The Isle of Blood
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“You should not worry yourself over such things,” said von Helrung.
“Did I say I was worried? Bah! I have been surrounded by death for forty-six years, von Helrung. It isn’t the dead that worry me.” Then, turning to me and glowering, he barked, “What are you good at?”
“I can organize your papers—”
“Maintain the files—”
“Take down dictation—”
“I have nothing to say!”
“Sort the mail—”
“Well,” I said wearily. “I’m handy with a broom.”
Spring. Blooms break forth from the startled earth. The sky laughs. The trees, abashed, dress themselves in verdant green. And the heavens are lush with stars. Redeem the time, the stars sing down. Redeem the dream.
And the boy waking in the land of broken rocks, the dry land wet with spring rain, waking in the place where two dreams cross—the dream where seeds grow into trees of gold and the dream of the box that he cannot open.
“I shouldn’t tell you this,” Lilly said. “I really shouldn’t tell you.”
I shall be the ship of a thousand sails.
“Last night I heard them talking about you.”
Go on, open it! He wanted you to see.
“And Father did not say yes, but he did not say no.”
I want to go, Father. I want to go.
“I say no,” she said. “I’ve kissed you now, three times.” And the stars sing down, Redeem the time, redeem the dream, in the land of broken rocks where two dreams cross.
“And that’s a horrid thought, kissing my own brother!”
I don’t want you to take me home. My place is with him.
“Well, William, what do you think?” asked Mrs. Bates.
“I think the doctor will be very displeased when he comes back.”
“Dr. Warthrop, if he comes back, will not have a say in the matter. He has no legal claim to you.”
“Dr. Warthrop, when he comes back, wonÙt care about legal claims.”
“Humf!” grunted Mr. Bates. “Cheeky.”
“I’ve no doubt of that, William. But he would acquiesce to your wishes, I think. What is your wish?”
My prey was in sight. I had but to stretch forth my hand and seize it. The boy with the tall glass of milk in the kitchen that smelled like apples and no darkness, no darkness anywhere, no bodies in ash barrels, no blood caked on the soles of his shoes, no screaming of his name in the deadest hours of the night, no unwinding thing that compelled and repulsed, that whispered like the thunder, I AM. Just the laughing sky, and trees adorned in gold and the abundance of stars that sing down and the boy with his milk and the smell of the earth, the undiminished whole of it, like apples.
Chapter Fifteen: “What You See, My God Sees”
The curator of the Monstrumarium tapped my chest with the sneering head of his cane and said, “You are to touch nothing. Ask first. Always ask first!”
I followed him through the snarl of dimly-lit passageways crammed floor-to-ceiling with unopened yet-to-be catalogued crates, walls festooned with cobwebs and coated in fifty years’ worth of grime, his cane going click, click, click on the dusty floor, the smell of preserving solution, the tartness of death upon the tongue, deep pools of shadow, feeble haloes of yellow gaslight, and the awful loneliness of being just one small person in a vast space.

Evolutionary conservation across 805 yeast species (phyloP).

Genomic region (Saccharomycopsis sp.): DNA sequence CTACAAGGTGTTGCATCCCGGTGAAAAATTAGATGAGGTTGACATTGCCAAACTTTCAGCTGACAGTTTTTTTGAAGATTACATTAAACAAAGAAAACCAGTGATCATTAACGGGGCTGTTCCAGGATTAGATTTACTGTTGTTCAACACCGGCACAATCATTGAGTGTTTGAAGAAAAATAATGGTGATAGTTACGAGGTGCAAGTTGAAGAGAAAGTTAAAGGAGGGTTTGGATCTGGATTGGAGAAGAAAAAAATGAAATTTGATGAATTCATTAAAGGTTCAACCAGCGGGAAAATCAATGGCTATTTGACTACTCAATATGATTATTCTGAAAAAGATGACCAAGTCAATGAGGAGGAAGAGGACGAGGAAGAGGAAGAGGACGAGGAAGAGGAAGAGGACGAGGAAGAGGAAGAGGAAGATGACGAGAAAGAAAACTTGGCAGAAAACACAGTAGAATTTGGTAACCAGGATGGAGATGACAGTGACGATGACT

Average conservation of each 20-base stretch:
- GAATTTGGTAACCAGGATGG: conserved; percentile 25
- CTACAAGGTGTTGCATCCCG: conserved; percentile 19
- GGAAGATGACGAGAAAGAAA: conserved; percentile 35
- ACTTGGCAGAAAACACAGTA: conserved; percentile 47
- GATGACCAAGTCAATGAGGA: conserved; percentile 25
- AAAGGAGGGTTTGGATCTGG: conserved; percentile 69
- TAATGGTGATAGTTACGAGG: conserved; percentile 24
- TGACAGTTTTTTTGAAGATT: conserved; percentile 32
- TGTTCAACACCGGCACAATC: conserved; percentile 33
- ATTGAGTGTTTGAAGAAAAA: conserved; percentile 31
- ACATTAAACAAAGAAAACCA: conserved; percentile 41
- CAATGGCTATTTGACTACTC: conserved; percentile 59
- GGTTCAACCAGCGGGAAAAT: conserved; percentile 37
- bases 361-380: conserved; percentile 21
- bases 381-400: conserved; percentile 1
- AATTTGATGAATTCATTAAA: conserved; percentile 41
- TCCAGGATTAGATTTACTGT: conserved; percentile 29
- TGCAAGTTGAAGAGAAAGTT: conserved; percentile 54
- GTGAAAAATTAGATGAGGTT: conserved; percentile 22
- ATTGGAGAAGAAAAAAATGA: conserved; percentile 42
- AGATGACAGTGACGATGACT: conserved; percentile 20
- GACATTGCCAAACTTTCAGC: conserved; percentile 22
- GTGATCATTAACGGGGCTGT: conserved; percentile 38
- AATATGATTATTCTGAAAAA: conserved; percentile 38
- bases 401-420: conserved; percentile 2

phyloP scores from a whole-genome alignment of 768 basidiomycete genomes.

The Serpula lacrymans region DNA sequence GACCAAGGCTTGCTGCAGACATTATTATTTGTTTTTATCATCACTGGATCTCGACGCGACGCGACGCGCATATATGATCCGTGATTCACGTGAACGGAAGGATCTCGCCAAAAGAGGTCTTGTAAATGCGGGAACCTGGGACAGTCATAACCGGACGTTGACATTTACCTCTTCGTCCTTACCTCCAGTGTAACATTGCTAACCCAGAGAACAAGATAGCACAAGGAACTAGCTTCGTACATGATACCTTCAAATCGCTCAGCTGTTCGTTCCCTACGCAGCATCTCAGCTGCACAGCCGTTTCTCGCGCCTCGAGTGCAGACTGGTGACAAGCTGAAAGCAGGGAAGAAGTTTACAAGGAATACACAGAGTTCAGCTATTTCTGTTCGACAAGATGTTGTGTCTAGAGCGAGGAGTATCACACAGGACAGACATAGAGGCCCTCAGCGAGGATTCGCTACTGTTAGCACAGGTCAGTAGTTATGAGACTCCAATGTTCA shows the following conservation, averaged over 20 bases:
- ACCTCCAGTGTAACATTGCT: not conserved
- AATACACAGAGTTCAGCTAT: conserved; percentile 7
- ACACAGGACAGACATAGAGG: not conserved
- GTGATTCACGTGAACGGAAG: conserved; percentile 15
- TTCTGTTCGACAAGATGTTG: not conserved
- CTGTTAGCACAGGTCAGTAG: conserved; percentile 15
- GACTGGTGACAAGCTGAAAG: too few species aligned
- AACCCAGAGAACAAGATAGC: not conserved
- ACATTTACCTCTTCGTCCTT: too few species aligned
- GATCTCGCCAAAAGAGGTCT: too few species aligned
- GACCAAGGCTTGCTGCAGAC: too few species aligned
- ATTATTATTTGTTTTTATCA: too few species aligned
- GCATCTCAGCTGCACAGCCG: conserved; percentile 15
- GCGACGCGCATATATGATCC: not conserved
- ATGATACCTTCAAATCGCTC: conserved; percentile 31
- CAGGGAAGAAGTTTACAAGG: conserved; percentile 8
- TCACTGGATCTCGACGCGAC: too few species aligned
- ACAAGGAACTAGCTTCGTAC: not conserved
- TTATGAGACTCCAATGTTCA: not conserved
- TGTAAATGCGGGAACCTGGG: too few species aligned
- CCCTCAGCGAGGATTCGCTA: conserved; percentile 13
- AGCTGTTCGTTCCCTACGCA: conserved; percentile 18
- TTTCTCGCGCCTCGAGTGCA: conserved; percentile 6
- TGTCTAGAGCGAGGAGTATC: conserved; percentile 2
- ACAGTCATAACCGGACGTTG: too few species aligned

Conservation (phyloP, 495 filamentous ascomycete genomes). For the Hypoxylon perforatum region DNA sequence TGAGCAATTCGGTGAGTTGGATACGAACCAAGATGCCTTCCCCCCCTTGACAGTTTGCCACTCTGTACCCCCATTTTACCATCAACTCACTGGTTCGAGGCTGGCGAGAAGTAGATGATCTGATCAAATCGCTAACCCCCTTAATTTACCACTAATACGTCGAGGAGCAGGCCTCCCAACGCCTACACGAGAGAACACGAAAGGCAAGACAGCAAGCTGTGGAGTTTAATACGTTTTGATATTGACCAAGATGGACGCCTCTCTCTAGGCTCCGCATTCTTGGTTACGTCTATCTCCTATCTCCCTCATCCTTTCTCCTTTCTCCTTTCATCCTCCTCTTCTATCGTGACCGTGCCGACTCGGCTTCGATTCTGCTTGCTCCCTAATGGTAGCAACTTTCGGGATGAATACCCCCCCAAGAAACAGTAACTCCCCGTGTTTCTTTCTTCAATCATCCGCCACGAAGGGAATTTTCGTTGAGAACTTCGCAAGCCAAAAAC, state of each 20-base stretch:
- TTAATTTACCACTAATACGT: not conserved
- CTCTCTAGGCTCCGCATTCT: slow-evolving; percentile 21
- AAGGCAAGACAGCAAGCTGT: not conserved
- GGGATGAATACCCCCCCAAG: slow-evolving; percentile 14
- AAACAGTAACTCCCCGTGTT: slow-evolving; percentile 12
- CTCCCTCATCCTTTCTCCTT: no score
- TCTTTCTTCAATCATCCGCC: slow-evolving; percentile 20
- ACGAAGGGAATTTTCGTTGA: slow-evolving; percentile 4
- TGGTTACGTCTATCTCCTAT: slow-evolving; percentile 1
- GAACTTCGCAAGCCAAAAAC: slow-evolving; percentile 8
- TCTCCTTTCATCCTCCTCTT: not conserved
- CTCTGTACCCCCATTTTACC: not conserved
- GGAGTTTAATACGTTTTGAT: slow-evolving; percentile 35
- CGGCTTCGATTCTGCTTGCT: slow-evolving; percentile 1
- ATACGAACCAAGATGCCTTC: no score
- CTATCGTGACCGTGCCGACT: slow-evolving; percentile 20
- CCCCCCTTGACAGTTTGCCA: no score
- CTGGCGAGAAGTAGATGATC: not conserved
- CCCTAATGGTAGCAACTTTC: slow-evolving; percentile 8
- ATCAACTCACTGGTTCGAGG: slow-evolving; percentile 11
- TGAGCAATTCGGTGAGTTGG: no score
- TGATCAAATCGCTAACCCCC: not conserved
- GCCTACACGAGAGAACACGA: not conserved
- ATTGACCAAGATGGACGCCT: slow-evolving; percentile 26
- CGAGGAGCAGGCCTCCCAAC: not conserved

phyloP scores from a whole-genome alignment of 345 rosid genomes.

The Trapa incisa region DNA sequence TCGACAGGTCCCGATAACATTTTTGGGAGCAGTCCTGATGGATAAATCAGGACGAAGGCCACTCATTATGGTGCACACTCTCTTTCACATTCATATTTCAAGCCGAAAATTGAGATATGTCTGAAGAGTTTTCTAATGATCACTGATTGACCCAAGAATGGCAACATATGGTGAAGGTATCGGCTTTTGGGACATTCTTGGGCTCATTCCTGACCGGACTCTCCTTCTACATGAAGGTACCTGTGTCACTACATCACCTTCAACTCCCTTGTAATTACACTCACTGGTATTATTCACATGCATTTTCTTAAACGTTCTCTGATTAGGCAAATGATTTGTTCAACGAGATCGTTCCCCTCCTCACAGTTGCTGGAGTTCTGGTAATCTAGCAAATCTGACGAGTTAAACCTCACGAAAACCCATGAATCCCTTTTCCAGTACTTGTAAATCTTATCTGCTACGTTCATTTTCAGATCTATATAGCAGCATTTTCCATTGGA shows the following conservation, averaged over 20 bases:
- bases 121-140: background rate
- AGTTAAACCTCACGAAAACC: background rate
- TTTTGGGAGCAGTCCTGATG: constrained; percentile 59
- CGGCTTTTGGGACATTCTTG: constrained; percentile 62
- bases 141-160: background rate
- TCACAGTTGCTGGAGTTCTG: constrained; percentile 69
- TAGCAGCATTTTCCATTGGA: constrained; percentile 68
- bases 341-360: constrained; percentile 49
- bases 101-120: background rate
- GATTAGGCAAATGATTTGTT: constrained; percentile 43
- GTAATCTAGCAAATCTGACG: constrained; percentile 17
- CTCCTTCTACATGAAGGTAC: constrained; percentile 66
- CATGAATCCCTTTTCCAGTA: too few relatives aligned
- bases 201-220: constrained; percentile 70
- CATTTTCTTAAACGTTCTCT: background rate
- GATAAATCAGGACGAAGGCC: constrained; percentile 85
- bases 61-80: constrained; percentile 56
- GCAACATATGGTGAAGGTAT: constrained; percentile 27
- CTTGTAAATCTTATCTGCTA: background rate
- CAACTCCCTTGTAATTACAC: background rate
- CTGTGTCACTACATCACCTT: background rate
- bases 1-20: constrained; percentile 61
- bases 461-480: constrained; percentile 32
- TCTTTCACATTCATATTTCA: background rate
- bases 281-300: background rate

“It may not look it, but there’s a place for everything, and everything is in its place. If a member should happen to ask you for help in finding something, do not help. Find me. I am not hard to find. I am usually at my desk. If I am not at my desk, tell them to come back another time. Tell them, ‘Adolphus is not at his desk. That means he is somewhere in the Monstrumarium, has gone home for the day, or is dead.’”
We paused by an unlabeled door—the Kodesh Hakodashim. He was absently shaking his key ring. It was my dream, down to the jangling of the keys.
“No one is to go in here,” he said. “Off-limits!”
“I know that.”
“Don’t talk back! Better, don’t talk! I do not like chattering children.”
Or quiet children, I thought.
“It’s the nidus, isn’t it?” Adolphus Ainesworth asked suddenly. “The ‘urgent business.’ Hah! Warthrop’s gone after the magnificum. Well, well. Doesn’t surprise me. Always the tilter at windmills. But what about you, Sancho Panza? Why didn’t you go with him?”
“He took another in my place.”
“Dr. von Helrungnew pupil, Thomas Arkwright.”
“Arkwright!” I shouted.
“Never met the man. His pupil, did you say?”
“He must have introduced you to him.”
“Why must he? Yesterday was the first time I’ve seen the old fart in six months. He never comes down here. Anyway, what do I care about von Helrung’s pupil or anybody else’s for that matter? Here is the thing, Master Henry. You should never get friendly with a monstrumologist, and I can tell you why. Would you like to know why?”
I nodded. “Yes, I would.”
“Because they aren’t around for very long. They die!”
“Everyone dies, Professor Ainesworth.”
“Not like monstrumologists, they don’t. Now, look at me. I could have been one. Was asked more than once when I was younger to apprentice for one. Always said no, and I shall tell you why. Because they die. They die in droves! They die like turkeys on Thanksgiving Day! And their demise is not the usual untimely type. You know what I mean. A man falls off a boat and drowns. Or a horse kicks him in the head. That’s an accident; that’s natural. Being torn limb from limb by something you went looking for, that’s un natural; that’s monstrumological.”